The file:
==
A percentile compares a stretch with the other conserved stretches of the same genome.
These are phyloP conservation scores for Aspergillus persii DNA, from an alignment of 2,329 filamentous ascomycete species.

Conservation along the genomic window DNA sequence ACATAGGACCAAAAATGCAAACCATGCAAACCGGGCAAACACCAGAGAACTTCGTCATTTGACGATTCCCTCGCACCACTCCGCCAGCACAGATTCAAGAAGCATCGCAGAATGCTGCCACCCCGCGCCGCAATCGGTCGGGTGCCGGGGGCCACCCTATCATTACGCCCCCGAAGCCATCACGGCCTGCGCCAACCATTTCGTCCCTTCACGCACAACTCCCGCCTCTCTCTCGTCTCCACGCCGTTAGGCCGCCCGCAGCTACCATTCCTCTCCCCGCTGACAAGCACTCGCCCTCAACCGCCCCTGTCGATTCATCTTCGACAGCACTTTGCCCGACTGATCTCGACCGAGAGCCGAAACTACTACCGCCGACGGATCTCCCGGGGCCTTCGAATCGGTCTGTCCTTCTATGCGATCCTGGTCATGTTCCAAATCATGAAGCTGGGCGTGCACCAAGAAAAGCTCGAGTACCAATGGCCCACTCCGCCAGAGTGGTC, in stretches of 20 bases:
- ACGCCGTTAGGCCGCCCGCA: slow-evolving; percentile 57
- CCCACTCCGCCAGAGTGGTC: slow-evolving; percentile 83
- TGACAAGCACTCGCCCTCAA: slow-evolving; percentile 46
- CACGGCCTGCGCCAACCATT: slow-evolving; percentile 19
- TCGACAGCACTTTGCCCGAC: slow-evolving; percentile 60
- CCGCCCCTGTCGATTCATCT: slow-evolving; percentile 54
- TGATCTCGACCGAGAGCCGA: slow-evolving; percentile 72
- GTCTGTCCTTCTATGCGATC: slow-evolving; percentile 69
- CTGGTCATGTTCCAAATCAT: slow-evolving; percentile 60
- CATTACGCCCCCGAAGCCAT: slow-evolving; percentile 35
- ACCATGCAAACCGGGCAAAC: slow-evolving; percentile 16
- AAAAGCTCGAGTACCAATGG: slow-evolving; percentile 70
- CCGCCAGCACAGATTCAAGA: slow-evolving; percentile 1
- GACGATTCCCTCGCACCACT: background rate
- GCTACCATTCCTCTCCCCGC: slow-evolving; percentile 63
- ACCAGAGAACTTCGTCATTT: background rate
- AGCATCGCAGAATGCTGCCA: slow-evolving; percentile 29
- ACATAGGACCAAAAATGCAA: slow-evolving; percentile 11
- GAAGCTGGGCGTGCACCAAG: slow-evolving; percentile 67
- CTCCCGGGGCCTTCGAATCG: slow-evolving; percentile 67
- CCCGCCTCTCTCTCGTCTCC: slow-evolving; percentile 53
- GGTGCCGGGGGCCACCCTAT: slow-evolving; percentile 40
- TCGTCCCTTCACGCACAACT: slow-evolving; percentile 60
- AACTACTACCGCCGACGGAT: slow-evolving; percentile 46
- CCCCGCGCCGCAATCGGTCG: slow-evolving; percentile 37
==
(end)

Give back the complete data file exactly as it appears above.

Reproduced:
A percentile compares a stretch with the other conserved stretches of the same genome.
These are phyloP conservation scores for Aspergillus persii DNA, from an alignment of 2,329 filamentous ascomycete species.

Conservation along the genomic window DNA sequence ACATAGGACCAAAAATGCAAACCATGCAAACCGGGCAAACACCAGAGAACTTCGTCATTTGACGATTCCCTCGCACCACTCCGCCAGCACAGATTCAAGAAGCATCGCAGAATGCTGCCACCCCGCGCCGCAATCGGTCGGGTGCCGGGGGCCACCCTATCATTACGCCCCCGAAGCCATCACGGCCTGCGCCAACCATTTCGTCCCTTCACGCACAACTCCCGCCTCTCTCTCGTCTCCACGCCGTTAGGCCGCCCGCAGCTACCATTCCTCTCCCCGCTGACAAGCACTCGCCCTCAACCGCCCCTGTCGATTCATCTTCGACAGCACTTTGCCCGACTGATCTCGACCGAGAGCCGAAACTACTACCGCCGACGGATCTCCCGGGGCCTTCGAATCGGTCTGTCCTTCTATGCGATCCTGGTCATGTTCCAAATCATGAAGCTGGGCGTGCACCAAGAAAAGCTCGAGTACCAATGGCCCACTCCGCCAGAGTGGTC, in stretches of 20 bases:
- ACGCCGTTAGGCCGCCCGCA: slow-evolving; percentile 57
- CCCACTCCGCCAGAGTGGTC: slow-evolving; percentile 83
- TGACAAGCACTCGCCCTCAA: slow-evolving; percentile 46
- CACGGCCTGCGCCAACCATT: slow-evolving; percentile 19
- TCGACAGCACTTTGCCCGAC: slow-evolving; percentile 60
- CCGCCCCTGTCGATTCATCT: slow-evolving; percentile 54
- TGATCTCGACCGAGAGCCGA: slow-evolving; percentile 72
- GTCTGTCCTTCTATGCGATC: slow-evolving; percentile 69
- CTGGTCATGTTCCAAATCAT: slow-evolving; percentile 60
- CATTACGCCCCCGAAGCCAT: slow-evolving; percentile 35
- ACCATGCAAACCGGGCAAAC: slow-evolving; percentile 16
- AAAAGCTCGAGTACCAATGG: slow-evolving; percentile 70
- CCGCCAGCACAGATTCAAGA: slow-evolving; percentile 1
- GACGATTCCCTCGCACCACT: background rate
- GCTACCATTCCTCTCCCCGC: slow-evolving; percentile 63
- ACCAGAGAACTTCGTCATTT: background rate
- AGCATCGCAGAATGCTGCCA: slow-evolving; percentile 29
- ACATAGGACCAAAAATGCAA: slow-evolving; percentile 11
- GAAGCTGGGCGTGCACCAAG: slow-evolving; percentile 67
- CTCCCGGGGCCTTCGAATCG: slow-evolving; percentile 67
- CCCGCCTCTCTCTCGTCTCC: slow-evolving; percentile 53
- GGTGCCGGGGGCCACCCTAT: slow-evolving; percentile 40
- TCGTCCCTTCACGCACAACT: slow-evolving; percentile 60
- AACTACTACCGCCGACGGAT: slow-evolving; percentile 46
- CCCCGCGCCGCAATCGGTCG: slow-evolving; percentile 37